Clinical manifestations of disease caused by Nocardia depend on the site of infection. Nocardia causes following infections:
Primary cutaneous nocardiosis may manifest as cutaneous infection and lymphocutaneous infection. Cutaneous infec-tion may occur through wound contamination or by trauma. Usually feet and hands are involved.
Cutaneous infection: Actinomycotic mycetoma is the impor-tant lesion of cutaneous infection. Cutaneous infection may occur through wound contamination or by trauma. Usually feet and hands are involved. This condition is a painless chronic infection of the skin, characterized by subcutaneous swelling, suppuration, and presence of multiple sinuses. This is an invasive and destructive infection in which underlying bone and connective tissues are destroyed. As the infection progresses, multiple sinuses open to the surface of the skin with exudation or pus. The pus typically contains sulfur granules, which consist of filamentous Nocardia bound together by cal-cium phosphate.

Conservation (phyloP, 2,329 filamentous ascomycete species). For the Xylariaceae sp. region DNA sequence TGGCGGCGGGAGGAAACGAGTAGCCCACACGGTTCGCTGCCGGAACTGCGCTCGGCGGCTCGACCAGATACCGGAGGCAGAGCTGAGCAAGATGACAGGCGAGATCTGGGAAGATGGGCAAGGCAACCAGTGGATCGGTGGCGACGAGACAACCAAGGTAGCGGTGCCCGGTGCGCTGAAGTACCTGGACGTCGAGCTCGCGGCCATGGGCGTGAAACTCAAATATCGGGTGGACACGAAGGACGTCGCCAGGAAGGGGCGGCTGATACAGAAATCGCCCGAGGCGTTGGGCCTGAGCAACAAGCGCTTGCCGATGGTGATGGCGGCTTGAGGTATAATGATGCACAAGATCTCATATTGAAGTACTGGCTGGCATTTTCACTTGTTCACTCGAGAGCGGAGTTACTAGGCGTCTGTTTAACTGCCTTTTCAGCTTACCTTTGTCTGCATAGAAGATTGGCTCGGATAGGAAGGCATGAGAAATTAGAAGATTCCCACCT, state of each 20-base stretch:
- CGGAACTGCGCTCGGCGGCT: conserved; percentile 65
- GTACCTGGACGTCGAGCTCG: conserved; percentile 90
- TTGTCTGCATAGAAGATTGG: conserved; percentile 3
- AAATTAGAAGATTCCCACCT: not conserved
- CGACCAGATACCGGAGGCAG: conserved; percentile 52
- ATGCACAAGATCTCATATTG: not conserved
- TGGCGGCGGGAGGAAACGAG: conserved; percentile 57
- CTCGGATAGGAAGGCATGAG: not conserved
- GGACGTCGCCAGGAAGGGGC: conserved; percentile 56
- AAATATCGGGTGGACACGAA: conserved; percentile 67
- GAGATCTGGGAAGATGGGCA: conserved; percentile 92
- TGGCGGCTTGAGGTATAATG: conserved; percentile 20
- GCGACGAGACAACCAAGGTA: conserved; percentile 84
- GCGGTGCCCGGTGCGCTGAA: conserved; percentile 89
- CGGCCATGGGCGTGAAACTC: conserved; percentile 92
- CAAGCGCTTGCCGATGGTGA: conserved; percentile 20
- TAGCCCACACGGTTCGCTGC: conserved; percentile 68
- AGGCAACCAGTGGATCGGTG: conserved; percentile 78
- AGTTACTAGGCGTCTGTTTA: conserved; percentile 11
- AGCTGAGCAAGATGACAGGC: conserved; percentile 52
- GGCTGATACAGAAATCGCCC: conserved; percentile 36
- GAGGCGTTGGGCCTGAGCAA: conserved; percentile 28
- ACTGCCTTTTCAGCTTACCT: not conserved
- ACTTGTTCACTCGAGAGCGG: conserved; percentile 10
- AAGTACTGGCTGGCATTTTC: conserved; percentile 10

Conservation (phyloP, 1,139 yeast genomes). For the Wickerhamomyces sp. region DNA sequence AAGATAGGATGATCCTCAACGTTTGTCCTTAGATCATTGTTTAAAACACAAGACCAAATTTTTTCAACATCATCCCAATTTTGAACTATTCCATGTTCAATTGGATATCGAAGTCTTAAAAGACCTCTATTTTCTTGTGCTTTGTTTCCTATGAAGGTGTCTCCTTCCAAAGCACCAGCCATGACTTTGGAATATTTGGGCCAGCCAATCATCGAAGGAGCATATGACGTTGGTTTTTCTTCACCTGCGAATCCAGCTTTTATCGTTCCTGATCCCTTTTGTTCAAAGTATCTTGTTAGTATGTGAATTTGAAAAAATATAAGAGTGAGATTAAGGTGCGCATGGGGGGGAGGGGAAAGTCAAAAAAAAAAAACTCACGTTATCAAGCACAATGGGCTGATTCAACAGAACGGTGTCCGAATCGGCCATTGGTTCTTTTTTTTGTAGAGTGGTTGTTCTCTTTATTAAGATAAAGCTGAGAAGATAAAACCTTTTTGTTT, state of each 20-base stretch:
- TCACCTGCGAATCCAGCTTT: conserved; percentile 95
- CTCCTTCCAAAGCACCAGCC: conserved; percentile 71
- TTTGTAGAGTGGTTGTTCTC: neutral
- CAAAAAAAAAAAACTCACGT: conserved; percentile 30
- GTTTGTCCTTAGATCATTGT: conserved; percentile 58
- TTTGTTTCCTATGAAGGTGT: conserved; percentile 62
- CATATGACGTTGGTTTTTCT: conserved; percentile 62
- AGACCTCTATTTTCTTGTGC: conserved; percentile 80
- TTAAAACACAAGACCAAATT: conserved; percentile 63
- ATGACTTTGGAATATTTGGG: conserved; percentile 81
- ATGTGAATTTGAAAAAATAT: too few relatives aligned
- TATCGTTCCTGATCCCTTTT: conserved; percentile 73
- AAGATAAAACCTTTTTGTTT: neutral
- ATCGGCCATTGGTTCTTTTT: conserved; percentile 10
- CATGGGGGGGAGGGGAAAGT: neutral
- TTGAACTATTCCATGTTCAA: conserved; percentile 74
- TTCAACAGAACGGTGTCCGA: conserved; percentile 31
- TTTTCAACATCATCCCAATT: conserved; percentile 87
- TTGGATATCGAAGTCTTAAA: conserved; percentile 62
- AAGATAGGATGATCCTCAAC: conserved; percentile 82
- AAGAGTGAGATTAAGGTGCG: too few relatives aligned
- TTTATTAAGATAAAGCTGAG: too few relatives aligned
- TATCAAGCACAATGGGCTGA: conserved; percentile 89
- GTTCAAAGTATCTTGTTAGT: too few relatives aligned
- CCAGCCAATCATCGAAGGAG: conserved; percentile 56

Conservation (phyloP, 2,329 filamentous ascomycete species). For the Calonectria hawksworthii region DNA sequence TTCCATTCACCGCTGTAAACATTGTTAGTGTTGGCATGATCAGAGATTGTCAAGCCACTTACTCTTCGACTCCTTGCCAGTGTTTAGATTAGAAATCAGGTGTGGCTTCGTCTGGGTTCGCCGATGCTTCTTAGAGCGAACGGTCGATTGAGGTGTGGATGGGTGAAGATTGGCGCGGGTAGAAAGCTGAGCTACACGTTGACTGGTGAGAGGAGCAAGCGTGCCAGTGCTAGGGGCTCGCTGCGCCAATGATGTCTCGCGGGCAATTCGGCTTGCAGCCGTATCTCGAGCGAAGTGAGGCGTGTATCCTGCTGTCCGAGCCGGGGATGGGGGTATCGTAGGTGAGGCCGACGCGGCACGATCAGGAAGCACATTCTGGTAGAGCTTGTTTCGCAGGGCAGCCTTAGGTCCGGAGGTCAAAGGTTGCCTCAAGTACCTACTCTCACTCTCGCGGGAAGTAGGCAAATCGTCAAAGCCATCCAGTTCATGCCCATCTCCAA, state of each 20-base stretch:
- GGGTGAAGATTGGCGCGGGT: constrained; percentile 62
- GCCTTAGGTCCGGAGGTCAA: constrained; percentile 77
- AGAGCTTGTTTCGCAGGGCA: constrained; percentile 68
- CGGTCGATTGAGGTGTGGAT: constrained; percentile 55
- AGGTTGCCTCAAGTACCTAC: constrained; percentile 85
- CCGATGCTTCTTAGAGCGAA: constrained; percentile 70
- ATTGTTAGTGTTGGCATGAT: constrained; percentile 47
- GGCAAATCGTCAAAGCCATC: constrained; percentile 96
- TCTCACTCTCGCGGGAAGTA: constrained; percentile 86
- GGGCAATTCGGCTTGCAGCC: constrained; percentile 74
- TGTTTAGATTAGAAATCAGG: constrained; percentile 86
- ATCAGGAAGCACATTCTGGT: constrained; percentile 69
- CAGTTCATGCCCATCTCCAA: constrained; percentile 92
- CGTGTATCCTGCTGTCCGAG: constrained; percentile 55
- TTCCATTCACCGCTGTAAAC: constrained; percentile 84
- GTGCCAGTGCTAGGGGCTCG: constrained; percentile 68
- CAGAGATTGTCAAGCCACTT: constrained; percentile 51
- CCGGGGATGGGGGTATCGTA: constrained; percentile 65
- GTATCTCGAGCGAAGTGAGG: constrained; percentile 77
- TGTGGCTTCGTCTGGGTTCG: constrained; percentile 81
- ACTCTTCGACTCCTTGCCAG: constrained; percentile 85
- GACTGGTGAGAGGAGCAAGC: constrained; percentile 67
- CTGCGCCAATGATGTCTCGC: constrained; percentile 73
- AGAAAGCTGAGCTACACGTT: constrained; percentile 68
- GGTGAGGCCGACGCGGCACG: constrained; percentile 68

Lymphocutaneous infection: The condition is characterizedby the presence of cutaneous nodules and ulcers associated with lymphadenopathy. The lymphadenopathy also may occasionally drain purulent pus.
Bronchopulmonary infection is one of the important clinical manifestations in most patients with nocardiosis. Presence of inflammatory endobronchial masses, localized or generalized abscesses are the manifestations of the condition. The condition is associated with formation of cavities, abscesses in the lungs, and pleural effusion. Cough with production of sputum and fever are the common symptoms. Clinically, this condition can-not be distinguished from infections of other microbial etiology.
The condition manifests as chronic meningitis or as manifesta-tion of single or multiple abscesses in the brain. CNS nocardiosis presents as slow, progressing mass lesion and is found in 20–40% of disseminated nocardial infection.